Students, faculty fight to keep my campus open

More than 100 students, faculty and staff at the University of California, Davis, rallied Saturday to stop a plan to open a new campus.

The plan to convert the existing campus into a medical school in the San Joaquin Valley, the first such expansion since the 1960s, is opposed by many students, professors and staff who want the university to remain open as it prepares to close its two main campuses, UC Davis Medical Center and UC San Francisco.

The plan also is opposed in large part by the LCCC, which has said it wants the campus to become a center of medical innovation.

“The university is in the middle of a major restructuring,” said LCCP President James DeAngelis, who was joined at the rally by more than 200 other people.

“We’re asking you to remain committed to our mission to grow our research, and to continue to educate the next generation of doctors and health care leaders.

We’re asking the university and the community to be a part of the process.”

The university announced in May that it would begin moving out of the current campus building at 5200 E. San Diego St. after spending more than $1 billion on renovations.

It is currently a temporary campus that will be converted into a center for medical research.

UC Davis is the first medical school to do so since the 1950s.

“This is the last time we’re going to see a new building, this is the only time we will have to do that,” said DeAngelissi.

“This is a moment for us to take the next step.

This is the time to come together and do this.”

At Saturday’s rally, students, academics and staff from a wide range of professions joined together to ask the university not to move forward with the project, and expressed concern about the financial consequences of the move.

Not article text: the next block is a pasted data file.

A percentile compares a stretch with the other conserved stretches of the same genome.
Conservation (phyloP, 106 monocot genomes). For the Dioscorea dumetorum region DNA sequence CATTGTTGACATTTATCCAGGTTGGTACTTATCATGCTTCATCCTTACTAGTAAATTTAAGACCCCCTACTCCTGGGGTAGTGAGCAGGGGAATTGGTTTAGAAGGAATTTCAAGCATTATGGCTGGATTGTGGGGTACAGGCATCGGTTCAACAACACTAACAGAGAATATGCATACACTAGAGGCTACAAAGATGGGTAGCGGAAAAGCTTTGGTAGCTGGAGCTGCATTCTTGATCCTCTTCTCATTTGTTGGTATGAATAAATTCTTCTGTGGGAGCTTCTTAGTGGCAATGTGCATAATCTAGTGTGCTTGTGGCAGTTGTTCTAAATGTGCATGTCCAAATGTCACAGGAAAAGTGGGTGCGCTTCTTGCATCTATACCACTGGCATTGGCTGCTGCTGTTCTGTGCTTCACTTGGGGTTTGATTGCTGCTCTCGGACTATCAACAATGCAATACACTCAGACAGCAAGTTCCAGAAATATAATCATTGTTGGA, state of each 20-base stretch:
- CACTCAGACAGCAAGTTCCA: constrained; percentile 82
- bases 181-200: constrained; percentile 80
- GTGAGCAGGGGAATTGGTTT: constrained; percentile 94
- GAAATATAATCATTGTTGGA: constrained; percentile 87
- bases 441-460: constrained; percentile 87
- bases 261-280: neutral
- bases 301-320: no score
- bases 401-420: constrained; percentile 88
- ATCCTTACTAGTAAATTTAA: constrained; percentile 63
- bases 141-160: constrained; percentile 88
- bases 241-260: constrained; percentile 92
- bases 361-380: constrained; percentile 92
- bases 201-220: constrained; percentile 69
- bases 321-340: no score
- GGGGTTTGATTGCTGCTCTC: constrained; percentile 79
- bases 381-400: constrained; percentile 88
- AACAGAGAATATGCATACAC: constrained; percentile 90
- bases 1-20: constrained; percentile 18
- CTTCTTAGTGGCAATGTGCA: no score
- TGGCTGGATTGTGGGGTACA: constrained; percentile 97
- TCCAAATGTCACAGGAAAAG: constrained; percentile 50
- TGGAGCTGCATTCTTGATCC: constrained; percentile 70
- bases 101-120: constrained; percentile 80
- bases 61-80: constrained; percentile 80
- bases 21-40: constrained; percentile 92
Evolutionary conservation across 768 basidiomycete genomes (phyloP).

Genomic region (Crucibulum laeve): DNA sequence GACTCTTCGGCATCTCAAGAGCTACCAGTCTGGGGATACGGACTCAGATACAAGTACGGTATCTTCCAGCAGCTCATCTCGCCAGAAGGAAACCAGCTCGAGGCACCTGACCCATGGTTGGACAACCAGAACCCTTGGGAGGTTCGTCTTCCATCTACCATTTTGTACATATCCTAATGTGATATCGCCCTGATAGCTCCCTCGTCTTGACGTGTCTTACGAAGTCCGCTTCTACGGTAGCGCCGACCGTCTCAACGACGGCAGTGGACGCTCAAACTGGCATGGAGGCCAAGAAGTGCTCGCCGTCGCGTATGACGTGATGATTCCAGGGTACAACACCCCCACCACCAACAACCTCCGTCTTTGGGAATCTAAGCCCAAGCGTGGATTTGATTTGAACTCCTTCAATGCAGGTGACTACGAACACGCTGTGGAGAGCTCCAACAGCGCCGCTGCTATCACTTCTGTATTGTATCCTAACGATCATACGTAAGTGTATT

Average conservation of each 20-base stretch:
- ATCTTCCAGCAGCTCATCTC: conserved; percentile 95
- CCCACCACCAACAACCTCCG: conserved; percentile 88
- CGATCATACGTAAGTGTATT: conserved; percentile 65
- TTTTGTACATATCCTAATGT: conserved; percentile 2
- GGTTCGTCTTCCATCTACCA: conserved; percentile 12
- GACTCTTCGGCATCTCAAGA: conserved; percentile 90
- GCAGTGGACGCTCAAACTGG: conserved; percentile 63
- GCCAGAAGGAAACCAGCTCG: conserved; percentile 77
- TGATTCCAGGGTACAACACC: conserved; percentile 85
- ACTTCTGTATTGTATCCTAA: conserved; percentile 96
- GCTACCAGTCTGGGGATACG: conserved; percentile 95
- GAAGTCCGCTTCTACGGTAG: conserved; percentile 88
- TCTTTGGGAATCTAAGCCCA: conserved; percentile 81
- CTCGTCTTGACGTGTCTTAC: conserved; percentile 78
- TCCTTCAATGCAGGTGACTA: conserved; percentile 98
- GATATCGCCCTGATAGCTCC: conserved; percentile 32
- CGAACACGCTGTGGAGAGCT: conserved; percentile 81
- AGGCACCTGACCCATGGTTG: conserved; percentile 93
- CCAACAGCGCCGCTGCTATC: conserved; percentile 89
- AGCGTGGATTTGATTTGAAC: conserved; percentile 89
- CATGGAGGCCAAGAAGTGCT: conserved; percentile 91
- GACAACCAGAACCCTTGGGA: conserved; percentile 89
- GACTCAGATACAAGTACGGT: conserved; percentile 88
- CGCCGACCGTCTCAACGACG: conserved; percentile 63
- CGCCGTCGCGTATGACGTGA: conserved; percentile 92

“We’re all here to show that the students and faculty who care about our university have the will to fight for it,” said UC Davis graduate student Ashley Siegel.

“I don’t care if it’s a $50 million or a $100 million project.

We just want it done right.”

The rally also was held at the new campus in the Sacramento Valley, where the LPCC is located, and was organized by a coalition of community organizations including UC Davis Community Action Network, the UC Davis Student Association, the San Diego College Democrats, the Davis Community Center, the California Nurses Association, and UC Davis College Republicans.

A small group of students, the campus’ student government, and the LCCC held a rally in support of the students at UC Davis, and they have been pushing the university for more than two years to keep the campus open.

“I’ve worked here since I was a child and I’ve seen firsthand the progress the university has made and the incredible impact it’s had on the community,” said graduate student Emma Kastor, who attended the rally.

The LCC and the university have been in talks about the plan to relocate to the new medical school since last year.

The LCC was in favor of the project in June but the university, which is planning to relocate in 2019, said the Lccc would not have a seat at the table if the campus was not on the same plan.

UC San Franciscans and the San Francisco Bay Area Medical Society also have expressed concerns about the move to the area.

“Our community wants to be involved in this, but we need to have a voice,” said Kasto.

The group also is calling on the university’s board of trustees to vote against the plan.

“The trustees have been very responsive,” said Siegel, who added that she hopes the board will vote against moving forward with a move to move the campus from the old campus, which currently is home to the school’s faculty, staff and students.

The students, some of whom are already in the process of starting their own medical school, said they want to be sure that they don’t have to leave the campus once the new one is completed.

“My dream is to become an emergency physician in this community,” DeAngelides said.

“So if I can help save this university from being destroyed, then so be it.”